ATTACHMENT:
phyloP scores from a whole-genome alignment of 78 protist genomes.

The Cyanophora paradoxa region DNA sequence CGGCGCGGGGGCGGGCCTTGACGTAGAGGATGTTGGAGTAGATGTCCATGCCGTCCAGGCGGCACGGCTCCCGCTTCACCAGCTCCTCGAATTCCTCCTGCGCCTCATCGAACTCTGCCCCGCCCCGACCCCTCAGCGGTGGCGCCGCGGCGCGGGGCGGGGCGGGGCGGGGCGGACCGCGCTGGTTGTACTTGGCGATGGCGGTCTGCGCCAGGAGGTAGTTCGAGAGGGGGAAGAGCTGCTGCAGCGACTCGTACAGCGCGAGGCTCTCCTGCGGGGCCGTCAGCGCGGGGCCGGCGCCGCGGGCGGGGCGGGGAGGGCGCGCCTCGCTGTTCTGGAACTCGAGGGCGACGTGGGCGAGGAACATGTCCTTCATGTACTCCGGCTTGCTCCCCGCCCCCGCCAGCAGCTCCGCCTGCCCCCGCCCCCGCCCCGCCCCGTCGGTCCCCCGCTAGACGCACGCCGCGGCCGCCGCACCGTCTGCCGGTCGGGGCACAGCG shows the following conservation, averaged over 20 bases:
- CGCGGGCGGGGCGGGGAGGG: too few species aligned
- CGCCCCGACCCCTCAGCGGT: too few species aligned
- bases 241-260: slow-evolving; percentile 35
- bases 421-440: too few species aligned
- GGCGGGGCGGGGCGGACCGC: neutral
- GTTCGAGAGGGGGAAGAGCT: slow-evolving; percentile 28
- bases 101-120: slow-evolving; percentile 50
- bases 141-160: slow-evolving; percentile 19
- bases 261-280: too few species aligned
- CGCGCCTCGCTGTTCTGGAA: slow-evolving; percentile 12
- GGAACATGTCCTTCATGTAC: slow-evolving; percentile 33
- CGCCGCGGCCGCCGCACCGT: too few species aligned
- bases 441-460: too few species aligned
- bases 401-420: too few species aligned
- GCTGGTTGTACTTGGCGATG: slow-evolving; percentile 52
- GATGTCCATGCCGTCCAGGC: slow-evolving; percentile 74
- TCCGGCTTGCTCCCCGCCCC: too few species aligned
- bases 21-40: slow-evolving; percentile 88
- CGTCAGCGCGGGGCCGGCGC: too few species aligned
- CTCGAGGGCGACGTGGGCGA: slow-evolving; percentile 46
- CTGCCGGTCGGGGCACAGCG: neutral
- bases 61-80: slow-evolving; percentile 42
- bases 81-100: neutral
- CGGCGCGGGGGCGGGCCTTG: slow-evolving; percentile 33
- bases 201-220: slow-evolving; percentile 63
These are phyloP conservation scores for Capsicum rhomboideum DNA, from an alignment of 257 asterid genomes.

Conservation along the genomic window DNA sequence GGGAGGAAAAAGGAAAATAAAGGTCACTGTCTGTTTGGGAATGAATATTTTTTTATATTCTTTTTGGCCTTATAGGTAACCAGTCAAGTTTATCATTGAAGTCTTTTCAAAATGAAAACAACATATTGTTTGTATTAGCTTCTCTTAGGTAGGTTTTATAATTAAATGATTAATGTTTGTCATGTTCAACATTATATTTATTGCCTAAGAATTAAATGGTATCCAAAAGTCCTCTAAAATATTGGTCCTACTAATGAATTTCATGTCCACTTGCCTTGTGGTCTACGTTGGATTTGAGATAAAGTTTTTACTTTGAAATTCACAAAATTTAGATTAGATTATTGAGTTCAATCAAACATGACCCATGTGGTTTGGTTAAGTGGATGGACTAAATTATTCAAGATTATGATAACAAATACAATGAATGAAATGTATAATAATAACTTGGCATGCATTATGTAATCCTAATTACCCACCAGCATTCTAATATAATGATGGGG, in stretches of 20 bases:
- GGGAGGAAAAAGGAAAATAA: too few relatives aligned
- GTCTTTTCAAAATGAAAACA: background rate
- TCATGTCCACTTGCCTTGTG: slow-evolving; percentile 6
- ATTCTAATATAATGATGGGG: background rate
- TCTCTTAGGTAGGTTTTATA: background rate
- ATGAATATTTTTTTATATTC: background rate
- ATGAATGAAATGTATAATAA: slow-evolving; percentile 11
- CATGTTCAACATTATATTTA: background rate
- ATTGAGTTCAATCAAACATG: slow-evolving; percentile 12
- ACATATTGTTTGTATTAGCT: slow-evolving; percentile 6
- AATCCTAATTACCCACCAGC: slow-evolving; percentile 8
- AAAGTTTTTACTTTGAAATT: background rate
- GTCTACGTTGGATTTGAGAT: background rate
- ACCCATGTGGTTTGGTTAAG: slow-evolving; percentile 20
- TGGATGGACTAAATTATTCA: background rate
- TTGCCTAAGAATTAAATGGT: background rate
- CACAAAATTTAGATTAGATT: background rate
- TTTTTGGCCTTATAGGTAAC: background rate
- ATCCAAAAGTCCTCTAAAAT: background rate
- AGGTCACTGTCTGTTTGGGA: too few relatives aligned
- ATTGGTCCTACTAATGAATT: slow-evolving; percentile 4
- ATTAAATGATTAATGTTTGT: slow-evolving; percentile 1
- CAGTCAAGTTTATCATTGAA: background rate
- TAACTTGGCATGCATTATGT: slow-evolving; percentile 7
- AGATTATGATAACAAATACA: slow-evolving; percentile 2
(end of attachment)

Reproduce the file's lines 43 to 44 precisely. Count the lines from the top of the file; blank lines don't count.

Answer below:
- ACCCATGTGGTTTGGTTAAG: slow-evolving; percentile 20
- TGGATGGACTAAATTATTCA: background rate